Midwives recognise that this baby was born into love and a family and that this baby needs to be remembered and mourned, and the baby’s parents supported and cared for.

How things have changed in a generation or two – student midwives weren’t permitted to care for bereaved families when I trained and there was an unspoken rule that only “experienced” midwives could really do the work.

Unfortunately that meant that the work fell to a small number of midwives who did mostly bereavement care. There were no formal support systems for them – it also was traditional for them to be in charge of delivery suite at the same time that they were providing the care. Other midwives took on the rest of the workload and their care of bereaved families was intermittent rather than intensive.

It did also ensure some continuity of caregiver. It also in some way reflected the importance of this work by having the midwives with the most expertise and experience providing the care.

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What is the nature of bereavement care?

There is little definition of what is required of midwives in their role. It is an extension of their care role for women with live babies I guess. With some pretty fundamental differences. But it is not articulated. In the policy and procedure I read from the hospital the information was heavily procedural.

I would say that this is a significant tension in bereavement care: between providing relational, sensitive and personalised care and meeting procedural obligations.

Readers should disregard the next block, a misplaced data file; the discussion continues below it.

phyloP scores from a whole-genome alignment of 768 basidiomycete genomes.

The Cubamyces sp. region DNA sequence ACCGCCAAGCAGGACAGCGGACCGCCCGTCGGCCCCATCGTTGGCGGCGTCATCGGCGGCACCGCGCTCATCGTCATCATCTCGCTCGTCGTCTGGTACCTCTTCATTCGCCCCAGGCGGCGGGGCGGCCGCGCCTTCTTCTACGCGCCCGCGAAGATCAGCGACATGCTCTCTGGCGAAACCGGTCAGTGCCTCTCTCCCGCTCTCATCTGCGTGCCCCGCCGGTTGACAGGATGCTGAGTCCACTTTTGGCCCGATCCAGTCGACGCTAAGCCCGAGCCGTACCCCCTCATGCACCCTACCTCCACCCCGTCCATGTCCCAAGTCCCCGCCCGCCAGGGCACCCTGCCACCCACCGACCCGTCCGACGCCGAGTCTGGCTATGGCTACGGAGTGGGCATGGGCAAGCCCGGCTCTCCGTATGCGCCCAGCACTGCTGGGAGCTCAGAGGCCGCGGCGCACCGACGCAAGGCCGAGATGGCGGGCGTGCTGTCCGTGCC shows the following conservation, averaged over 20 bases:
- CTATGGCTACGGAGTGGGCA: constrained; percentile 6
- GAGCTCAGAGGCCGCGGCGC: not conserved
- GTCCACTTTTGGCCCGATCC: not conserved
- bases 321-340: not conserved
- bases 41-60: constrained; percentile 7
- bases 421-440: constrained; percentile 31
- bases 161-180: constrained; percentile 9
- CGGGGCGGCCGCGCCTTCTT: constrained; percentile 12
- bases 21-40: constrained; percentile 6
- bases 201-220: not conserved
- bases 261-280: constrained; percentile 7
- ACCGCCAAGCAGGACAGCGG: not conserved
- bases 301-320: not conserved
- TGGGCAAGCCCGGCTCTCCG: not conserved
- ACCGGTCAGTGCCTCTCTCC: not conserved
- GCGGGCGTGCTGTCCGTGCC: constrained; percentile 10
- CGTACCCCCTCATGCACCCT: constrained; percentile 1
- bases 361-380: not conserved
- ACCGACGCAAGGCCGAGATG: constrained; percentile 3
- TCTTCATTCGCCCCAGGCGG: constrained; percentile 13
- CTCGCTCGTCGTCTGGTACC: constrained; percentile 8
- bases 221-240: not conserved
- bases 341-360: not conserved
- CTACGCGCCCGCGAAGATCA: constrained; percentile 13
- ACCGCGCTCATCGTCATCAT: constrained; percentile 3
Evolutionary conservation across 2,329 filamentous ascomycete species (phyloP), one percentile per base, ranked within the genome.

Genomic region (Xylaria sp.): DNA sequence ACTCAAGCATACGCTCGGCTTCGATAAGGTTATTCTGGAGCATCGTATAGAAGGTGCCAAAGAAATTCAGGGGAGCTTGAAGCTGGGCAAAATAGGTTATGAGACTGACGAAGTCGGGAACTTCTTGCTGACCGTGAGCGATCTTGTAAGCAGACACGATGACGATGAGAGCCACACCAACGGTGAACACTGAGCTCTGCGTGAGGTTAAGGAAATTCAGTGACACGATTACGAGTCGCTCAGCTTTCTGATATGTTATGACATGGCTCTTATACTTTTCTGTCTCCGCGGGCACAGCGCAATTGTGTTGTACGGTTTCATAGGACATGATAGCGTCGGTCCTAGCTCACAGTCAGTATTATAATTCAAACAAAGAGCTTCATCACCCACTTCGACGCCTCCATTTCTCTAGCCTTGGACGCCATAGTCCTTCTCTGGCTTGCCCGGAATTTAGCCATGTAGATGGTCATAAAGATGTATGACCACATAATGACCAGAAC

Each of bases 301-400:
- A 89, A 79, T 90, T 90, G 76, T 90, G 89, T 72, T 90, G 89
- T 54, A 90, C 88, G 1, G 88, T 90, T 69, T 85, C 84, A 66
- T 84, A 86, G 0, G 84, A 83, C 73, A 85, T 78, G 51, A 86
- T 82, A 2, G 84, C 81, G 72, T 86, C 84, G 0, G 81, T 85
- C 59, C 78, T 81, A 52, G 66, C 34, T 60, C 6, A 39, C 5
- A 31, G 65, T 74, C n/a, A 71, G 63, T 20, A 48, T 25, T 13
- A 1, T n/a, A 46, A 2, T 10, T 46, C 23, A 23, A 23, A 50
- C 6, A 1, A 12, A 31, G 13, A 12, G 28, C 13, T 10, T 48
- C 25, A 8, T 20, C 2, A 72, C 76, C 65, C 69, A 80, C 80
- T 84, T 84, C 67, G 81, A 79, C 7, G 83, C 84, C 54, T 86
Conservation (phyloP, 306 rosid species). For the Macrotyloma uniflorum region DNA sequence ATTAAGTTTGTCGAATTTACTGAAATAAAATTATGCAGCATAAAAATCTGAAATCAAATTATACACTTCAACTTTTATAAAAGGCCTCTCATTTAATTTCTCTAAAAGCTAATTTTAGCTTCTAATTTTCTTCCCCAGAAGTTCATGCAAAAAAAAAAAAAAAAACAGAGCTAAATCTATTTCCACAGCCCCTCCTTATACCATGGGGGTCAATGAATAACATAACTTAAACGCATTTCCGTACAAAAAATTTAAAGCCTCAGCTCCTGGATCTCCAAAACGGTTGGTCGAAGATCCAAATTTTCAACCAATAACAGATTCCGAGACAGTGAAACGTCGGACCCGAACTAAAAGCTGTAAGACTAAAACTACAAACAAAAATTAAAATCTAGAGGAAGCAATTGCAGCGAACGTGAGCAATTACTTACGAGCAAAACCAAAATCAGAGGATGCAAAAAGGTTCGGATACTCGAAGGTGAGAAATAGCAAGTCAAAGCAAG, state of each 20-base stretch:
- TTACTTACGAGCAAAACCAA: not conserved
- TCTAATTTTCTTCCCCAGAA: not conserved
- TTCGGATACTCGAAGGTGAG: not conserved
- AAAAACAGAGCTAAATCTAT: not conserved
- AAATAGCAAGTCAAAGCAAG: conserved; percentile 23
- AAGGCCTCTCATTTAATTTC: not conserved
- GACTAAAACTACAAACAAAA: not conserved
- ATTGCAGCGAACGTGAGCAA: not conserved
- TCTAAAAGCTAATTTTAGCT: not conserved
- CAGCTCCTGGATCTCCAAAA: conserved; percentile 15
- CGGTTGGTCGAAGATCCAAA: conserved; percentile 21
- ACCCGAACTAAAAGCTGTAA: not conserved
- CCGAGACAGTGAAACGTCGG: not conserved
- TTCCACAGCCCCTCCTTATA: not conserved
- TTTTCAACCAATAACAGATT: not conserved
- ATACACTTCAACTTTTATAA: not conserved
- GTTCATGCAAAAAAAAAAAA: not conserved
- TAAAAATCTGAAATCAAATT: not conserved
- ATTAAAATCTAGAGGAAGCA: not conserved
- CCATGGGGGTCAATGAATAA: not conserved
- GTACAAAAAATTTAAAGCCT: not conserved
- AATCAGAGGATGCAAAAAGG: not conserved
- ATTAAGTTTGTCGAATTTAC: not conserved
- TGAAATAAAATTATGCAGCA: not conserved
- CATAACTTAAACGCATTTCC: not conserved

There are a mountain of forms to fill out that are specific to bereavement care. They concern information for perinatal statistics, consent [or non-consent] for post-mortem, information for funeral directors, follow up appointments and so on. There are also the round of people who are usually involved in postnatal care that need to be informed about the nature of the birth… maternal and child health nurses will make a phone call if able… home visits from hospital midwives are offered. The woman’s GP will receive a delivery summary including the birth outcome.

These forms generate a significant amount of anxiety for midwives, for while they are part of a “team” of carers – the midwife co-ordinates the care. And this paperwork is distinctive for bereavement, so it is often unfamiliar. It also assumes a continuity for midwives – a “primary” midwife signs the care map and takes responsibility. And yet it’s rare that someone will take care of the woman throughout her hospital stay, much less beyond this.

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I want to talk more about the nature of bereavement care. What is it that makes it a privilege to be involved in.

I have been reading about embodied care and the work of French embodiment theorist, Maurice Merleau-Ponty.

How we humans are by nature social beings.

How there is an intertwining of knowledge and relationships. How the “I care” and the “cared for” share a reciprocity where both receive benefit. This reminds me of the intensity of the midwife-woman relationship. This is a relationship of embodied care – in contrast to much of the disembodiment we experience in our lives in the late post modern world. The midwife makes use of her connection to her own knowledge of her body – not always, statable, rational knowledge but rather pre-conscious or felt knowledge to care for the woman. By nature, this embodied knowledge is reciprocal – the midwife gains as much as she gives in her carer’s role. Unfortunately this kind of relationship is often discouraged in institutional settings where distance between cared for and the carer is encouraged by its systems and culture. Ostensibly this is to control the anxiety of the caregiver as per Isabel Menzies Lyth’s work on nurses. This is possibly amplified by feelings of guilt and blame in the case of a bereaved family.